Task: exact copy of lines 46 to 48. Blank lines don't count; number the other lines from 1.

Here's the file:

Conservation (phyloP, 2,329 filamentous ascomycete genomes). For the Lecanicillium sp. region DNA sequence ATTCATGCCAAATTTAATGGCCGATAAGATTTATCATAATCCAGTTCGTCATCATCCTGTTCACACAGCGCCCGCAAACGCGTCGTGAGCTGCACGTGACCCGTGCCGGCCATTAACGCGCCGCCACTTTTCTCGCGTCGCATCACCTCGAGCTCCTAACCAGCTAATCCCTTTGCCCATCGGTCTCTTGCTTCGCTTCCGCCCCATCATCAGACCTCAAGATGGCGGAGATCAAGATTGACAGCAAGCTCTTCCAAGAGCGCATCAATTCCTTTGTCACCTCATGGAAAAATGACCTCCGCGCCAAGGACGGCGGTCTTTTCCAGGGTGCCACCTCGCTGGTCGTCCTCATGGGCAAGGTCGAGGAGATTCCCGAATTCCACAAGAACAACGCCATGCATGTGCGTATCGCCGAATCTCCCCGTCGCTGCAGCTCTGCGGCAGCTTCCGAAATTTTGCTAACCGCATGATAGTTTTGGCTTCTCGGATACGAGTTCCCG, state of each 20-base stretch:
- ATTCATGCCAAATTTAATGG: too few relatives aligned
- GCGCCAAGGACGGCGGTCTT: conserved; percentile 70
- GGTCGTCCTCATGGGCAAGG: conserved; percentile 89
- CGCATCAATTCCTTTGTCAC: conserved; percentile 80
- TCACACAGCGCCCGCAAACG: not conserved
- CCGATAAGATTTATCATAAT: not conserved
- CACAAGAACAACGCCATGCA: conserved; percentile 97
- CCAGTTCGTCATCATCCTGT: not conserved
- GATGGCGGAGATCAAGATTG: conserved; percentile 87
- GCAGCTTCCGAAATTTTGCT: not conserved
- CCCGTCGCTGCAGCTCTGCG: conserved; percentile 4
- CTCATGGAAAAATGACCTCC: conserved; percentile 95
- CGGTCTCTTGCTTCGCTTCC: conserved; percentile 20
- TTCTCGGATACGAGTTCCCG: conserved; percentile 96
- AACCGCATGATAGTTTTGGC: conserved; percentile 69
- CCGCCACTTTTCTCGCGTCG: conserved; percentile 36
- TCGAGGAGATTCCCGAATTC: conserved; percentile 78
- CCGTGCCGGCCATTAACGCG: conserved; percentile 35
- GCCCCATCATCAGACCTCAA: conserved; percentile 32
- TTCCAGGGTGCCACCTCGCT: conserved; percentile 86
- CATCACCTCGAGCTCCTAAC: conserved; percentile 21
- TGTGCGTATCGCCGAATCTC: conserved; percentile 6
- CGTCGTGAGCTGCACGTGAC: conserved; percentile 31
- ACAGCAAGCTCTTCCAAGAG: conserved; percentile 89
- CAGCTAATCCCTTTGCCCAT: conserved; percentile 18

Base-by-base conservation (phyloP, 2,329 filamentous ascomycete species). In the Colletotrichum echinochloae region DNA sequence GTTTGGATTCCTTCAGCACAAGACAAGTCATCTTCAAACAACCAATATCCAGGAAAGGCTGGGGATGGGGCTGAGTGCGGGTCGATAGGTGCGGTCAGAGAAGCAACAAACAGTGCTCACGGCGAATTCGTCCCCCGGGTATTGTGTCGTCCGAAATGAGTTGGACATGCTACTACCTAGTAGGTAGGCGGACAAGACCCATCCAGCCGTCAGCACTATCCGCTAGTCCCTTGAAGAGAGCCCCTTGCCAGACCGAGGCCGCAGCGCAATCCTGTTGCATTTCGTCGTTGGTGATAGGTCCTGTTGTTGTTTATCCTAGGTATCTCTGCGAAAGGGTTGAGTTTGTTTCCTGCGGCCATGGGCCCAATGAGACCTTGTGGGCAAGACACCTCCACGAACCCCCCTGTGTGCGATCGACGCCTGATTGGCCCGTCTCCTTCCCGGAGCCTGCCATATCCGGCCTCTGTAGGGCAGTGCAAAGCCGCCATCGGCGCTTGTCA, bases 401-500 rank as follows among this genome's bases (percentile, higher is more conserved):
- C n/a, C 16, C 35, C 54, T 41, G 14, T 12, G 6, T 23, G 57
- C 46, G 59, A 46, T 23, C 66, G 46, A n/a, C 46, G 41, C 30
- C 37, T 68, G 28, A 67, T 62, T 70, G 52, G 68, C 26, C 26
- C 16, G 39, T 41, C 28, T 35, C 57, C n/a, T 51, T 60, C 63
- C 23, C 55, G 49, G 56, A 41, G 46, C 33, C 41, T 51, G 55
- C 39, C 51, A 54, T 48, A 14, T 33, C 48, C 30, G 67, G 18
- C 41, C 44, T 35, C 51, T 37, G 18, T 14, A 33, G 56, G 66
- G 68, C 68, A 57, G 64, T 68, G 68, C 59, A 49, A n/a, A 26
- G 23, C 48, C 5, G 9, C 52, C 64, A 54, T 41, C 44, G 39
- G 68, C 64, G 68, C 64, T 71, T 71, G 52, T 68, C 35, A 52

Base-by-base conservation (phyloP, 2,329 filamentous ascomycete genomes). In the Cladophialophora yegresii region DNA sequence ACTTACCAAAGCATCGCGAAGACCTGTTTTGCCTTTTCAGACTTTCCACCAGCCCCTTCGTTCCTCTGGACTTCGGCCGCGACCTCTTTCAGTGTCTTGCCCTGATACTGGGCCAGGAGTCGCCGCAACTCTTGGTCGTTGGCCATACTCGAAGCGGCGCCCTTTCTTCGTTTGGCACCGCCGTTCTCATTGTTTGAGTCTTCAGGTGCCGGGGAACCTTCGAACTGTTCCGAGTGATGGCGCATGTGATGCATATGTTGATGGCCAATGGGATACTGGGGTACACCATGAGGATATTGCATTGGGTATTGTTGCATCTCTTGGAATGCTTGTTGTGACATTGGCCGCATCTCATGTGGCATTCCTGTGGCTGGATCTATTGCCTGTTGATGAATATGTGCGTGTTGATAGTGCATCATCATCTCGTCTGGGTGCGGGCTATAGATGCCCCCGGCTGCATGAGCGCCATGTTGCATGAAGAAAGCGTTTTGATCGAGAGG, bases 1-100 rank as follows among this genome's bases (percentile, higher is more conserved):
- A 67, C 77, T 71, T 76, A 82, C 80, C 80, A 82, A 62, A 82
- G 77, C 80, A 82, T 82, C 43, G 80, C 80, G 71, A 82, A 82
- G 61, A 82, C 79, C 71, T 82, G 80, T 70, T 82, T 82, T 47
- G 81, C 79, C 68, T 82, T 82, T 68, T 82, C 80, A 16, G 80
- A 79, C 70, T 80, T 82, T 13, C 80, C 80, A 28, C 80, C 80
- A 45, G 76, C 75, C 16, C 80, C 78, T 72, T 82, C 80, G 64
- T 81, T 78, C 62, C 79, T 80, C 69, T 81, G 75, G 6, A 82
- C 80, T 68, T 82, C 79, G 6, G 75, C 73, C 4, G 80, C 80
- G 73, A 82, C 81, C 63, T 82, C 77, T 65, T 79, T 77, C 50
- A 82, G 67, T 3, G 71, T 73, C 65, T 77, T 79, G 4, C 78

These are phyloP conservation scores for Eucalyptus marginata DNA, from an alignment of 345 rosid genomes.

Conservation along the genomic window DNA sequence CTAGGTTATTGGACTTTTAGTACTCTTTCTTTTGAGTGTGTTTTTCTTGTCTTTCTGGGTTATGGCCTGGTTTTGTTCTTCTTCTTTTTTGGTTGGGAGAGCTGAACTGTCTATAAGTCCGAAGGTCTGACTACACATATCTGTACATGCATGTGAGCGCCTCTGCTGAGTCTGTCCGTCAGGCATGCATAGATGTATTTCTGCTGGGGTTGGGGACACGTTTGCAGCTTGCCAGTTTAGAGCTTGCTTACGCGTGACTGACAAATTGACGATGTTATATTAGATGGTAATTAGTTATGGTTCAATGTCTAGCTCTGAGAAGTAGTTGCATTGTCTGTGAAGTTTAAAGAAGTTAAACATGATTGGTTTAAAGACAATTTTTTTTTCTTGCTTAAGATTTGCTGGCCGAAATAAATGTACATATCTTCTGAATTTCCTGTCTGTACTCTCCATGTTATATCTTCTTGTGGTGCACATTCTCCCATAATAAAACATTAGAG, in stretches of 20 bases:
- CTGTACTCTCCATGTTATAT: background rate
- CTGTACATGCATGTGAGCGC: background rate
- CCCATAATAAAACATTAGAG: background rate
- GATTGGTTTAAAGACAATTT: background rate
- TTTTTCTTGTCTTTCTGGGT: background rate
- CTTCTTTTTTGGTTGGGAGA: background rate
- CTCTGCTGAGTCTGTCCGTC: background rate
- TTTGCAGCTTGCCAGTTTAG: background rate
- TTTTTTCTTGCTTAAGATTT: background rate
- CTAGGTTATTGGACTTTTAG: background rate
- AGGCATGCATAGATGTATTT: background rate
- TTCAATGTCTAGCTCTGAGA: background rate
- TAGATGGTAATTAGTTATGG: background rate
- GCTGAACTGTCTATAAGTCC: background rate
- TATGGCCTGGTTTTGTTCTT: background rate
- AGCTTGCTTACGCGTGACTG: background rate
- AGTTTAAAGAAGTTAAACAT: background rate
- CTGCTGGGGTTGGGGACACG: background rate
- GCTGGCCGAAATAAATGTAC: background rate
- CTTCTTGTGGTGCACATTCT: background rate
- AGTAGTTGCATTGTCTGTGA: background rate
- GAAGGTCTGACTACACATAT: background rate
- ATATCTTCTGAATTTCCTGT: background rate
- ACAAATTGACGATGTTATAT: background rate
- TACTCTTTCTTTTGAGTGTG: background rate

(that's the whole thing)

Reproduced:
- C 80, T 68, T 82, C 79, G 6, G 75, C 73, C 4, G 80, C 80
- G 73, A 82, C 81, C 63, T 82, C 77, T 65, T 79, T 77, C 50
- A 82, G 67, T 3, G 71, T 73, C 65, T 77, T 79, G 4, C 78